KuppingerCole Report
By Anne Bailey

Verifiable Credentials for Secure Digital Identity

Verified, digital identity is a key foundation to digital transformation. Verifiable Credentials is an up-and-coming method to establish digital, verified identity in a highly secure way. Applications to enterprise use cases such as new employee onboarding, providing access to sensitive applications, and account recovery demonstrate that Verifiable Credentials bring value not only to the individual, but to the organization as well.
By Anne Bailey

Commissioned by Microsoft

1 Introduction / Executive Summary

Most organizations are ready to go digital, or shift even farther towards digital processes and services. With that transformation comes a fundamental need: to be identified for digital interactions, be it as employees, partners, customers, citizens, or things. Thus far there are attempts to deliver digital identities to these different roles: centralized account creation and provisioning, federated solutions, Single Sign On, and the range of CIAM solutions. But the solutions most frequently used today lack a fundamental anchor to reality: verification. Verification is what establishes trust that the person claiming to use an identity or credential is actually the person associated with the identity or credential.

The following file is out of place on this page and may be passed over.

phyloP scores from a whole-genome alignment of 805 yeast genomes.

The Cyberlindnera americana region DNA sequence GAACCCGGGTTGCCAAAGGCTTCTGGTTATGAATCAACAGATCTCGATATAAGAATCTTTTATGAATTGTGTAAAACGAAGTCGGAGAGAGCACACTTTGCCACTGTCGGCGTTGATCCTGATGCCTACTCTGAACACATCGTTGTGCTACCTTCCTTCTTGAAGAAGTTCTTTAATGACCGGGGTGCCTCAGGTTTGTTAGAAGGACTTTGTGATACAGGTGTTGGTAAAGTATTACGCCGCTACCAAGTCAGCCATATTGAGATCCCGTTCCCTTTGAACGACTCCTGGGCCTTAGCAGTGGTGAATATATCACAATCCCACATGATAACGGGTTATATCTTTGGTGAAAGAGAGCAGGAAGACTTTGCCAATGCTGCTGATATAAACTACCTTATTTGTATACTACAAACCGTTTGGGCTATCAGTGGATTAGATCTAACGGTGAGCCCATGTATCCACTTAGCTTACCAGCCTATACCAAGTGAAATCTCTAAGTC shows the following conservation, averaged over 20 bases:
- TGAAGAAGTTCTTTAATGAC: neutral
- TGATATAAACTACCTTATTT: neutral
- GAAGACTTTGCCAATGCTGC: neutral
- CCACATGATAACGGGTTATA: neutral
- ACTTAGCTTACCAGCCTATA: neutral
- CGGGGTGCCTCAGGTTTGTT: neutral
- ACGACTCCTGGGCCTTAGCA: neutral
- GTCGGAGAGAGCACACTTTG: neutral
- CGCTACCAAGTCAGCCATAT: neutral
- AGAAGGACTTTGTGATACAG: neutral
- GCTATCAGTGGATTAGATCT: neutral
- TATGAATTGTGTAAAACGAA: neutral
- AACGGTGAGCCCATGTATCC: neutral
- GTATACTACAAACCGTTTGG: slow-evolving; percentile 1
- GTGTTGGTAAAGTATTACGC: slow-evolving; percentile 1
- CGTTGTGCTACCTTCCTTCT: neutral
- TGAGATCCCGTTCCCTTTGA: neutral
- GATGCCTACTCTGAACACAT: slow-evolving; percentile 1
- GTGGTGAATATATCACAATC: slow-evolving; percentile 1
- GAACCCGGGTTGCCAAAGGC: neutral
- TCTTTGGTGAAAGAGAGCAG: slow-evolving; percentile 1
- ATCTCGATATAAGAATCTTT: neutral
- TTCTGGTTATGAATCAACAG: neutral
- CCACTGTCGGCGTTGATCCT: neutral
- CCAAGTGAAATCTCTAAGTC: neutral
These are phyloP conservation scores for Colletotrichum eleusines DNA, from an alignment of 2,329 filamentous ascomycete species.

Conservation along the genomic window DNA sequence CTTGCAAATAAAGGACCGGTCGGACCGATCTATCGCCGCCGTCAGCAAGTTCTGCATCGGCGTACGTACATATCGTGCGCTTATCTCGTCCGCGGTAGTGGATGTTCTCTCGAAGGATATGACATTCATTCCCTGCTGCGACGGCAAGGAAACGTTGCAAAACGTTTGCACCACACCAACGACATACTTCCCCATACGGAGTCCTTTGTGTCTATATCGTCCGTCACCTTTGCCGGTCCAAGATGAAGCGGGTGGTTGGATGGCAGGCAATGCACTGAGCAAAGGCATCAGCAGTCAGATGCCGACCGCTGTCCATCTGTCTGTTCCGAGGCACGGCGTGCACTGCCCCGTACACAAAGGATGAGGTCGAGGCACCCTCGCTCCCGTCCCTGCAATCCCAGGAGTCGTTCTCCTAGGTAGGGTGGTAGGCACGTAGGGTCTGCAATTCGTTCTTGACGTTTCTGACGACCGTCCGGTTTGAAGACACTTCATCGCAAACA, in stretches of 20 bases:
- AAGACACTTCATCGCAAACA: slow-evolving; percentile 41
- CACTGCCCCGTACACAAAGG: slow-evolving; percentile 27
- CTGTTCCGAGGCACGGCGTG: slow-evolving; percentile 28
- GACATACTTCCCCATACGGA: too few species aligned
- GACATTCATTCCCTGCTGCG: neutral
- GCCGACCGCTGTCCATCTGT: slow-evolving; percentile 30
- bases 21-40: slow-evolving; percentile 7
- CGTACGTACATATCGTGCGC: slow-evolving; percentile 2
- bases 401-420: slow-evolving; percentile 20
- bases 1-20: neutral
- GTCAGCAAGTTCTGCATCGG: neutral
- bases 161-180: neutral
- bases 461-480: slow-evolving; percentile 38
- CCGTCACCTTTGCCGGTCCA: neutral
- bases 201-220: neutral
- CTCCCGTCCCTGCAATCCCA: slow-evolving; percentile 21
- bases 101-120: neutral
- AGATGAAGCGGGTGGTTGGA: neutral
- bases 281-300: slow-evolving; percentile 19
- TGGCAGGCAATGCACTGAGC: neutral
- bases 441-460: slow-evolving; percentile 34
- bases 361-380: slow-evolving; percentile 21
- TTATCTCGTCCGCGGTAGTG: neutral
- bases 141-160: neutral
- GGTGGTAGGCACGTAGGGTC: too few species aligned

Zero Trust is the stage that this story is playing out on. Its mantra, "never trust, always verify" is the logic behind anchoring digital identities to a proven entity, even a real-world identity, but trust should not be abandoned completely. Rather, the confidence with which a relationship and transaction is trusted should be increased. Every transaction needs a certain level of trust, or confidence that the parties involved can be relied upon - at least in that moment. Identities are used to establish relationships of all types; for example, between an employer and an employee where the employee ID is a functional necessity in defining the roles, access, and entitlements that the employee has in the organization. Relationships are built on the understanding of who the other party is and what their credentials are, but relationships do not always have to be a mutual understanding. Often party A only needs certain information - for example the age of party B as opposed to the date of birth - while party B only needs to know that party A reliably provides the requested service. This transactional relationship can rely on the confidence that the other party is who they claim to be, in other words, is verified. By verifying user identities, the enterprise can maintain confidence in who the other is - be it employee, partner, customer, and beyond - across the lifetime of that relationship. Know, rather than just trust.